Ida Evacuees Face Unexpected Bills
FEMA is helping Louisiana with thousands in aid.
A week after Hurricane Ida tore through Louisiana, many are worried about paying evacuation bills — from rental cars to hotel rooms.
"We spent the majority of our money on hotels," said Michael Ricks.
He still has storm anxiety after staying for Hurricane Katrina. He had to be rescued then.
He says there's no way he was staying for Ida.
But he now faces another disaster of sorts — a financial one.
"I think everybody started off with at the $150 hotels now if you can get a motel. You know people are there," Ricks said. "I was financially prepared. I was calling my leaving home an evacu-cation."
Sheree Camel says she thought it would just be a 3-day trip. Days later, she says she’s already spent over $700 — just on her hotel room.
"Monday, when we decided we're going to have to say we found out that the price is going up to 120 i think $128 for the price double," she said.
People can go back home, but in many cases local officials are asking people not to. The power is still out.
Ida smashed several transmission towers, cutting off electricity to many gas stations and grocery stores.
The sewage system was also affected by the power outage. People are being asked not to use washing machines, dishwashers and to take showers instead of baths.
"And we're paying very close attention to the power restoration efforts and fuel shortages," said Gerry Stolar with FEMA.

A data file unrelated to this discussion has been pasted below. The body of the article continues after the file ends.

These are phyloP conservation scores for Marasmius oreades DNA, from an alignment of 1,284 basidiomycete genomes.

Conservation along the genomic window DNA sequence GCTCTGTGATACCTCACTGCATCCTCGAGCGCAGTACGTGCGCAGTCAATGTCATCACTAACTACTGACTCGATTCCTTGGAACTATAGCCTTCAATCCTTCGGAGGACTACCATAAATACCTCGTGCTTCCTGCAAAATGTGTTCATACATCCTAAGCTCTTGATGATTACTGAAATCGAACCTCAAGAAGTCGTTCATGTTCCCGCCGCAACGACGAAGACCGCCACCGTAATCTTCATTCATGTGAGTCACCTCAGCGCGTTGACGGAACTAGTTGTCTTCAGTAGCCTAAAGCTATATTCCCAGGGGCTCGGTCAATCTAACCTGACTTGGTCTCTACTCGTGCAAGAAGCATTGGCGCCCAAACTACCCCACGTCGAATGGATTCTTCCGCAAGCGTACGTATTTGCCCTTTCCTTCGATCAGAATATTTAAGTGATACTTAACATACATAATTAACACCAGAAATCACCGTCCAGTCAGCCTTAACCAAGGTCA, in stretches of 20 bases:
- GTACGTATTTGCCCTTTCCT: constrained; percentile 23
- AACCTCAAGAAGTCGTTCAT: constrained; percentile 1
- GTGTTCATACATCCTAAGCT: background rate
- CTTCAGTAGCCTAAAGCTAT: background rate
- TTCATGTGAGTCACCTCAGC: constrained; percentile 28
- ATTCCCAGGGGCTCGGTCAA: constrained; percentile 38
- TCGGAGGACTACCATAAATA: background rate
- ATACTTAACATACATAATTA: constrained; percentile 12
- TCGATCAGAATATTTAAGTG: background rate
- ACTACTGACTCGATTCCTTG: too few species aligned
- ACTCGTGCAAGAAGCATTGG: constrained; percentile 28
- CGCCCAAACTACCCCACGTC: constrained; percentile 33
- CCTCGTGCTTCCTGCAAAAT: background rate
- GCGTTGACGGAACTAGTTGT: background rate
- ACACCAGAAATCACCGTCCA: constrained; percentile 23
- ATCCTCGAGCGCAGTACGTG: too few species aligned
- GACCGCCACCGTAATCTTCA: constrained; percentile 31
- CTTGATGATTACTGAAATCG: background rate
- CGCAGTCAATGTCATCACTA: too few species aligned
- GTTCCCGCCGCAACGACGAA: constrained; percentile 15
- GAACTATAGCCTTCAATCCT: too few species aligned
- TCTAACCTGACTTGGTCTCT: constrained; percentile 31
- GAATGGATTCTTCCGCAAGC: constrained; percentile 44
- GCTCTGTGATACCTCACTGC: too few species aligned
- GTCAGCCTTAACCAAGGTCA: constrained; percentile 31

Now hundreds of thousands of Louisiana residents are stuck with mounting evacuation debt. It's a catch-22 for many evacuees. Many of them didn't have the money to evacuate in the first place.
FEMA stepped in to help pay some of those evacuation fees.
"None of this goes as fast as any of us would like especially for those who've been impacted by the storm," Stolar said.
The Federal Emergency Management Agency says they have over $76 million dollars for Louisiana. That money can be used for things like temporary housing, food, prescriptions or even gas — for those who qualify.
Still, many are upset they had to front the initial cost to stay so many extra days.
"It's just so unfair," Ricks said. "So unfair not just to me and my family, but every family that calls the city of New Orleans home."
Ricks says he checked out of his hotel. He and several other family members are staying with relatives now. But he says he's ready to get home.
Mount Washington to reach wind chills of -100F, as cold as Mars
The Mars Curiosity rover has recorded nighttime temperatures in recent days of 105 degrees below zero. Temperatures don't often get that low on Earth.By Robert F. Bukaty / AP
Minus-60 wind chills expected for some states this weekend
When wind chills reach minus 25, frostbite can occur in 15 minutes.By Tony Gutierrez / AP
Punxsutawney Phil makes his 2023 Groundhog Day prediction
Since 1887, people have gathered outside Gobbler's Knob in Punxsutawney, Pennsylvania, to see Phil make his prediction.By Barry Reeger / AP
30-year-old pup Bobi sets new world record for oldest living dog
Guinness is calling this good boy the oldest dog ever.By Guinness World Records
Dozens of soldiers freed in Russia-Ukraine prisoner swap
Top Ukrainian presidential aide Andriy Yermak said in a Telegram post that 116 Ukrainians were freed.By Evgeniy Maloletka / AP
50-car train derailment causes big fire, evacuations in Ohio
Freezing temperatures in the single digits complicated firefighter response as trucks pumping water froze.By Melissa Smith via AP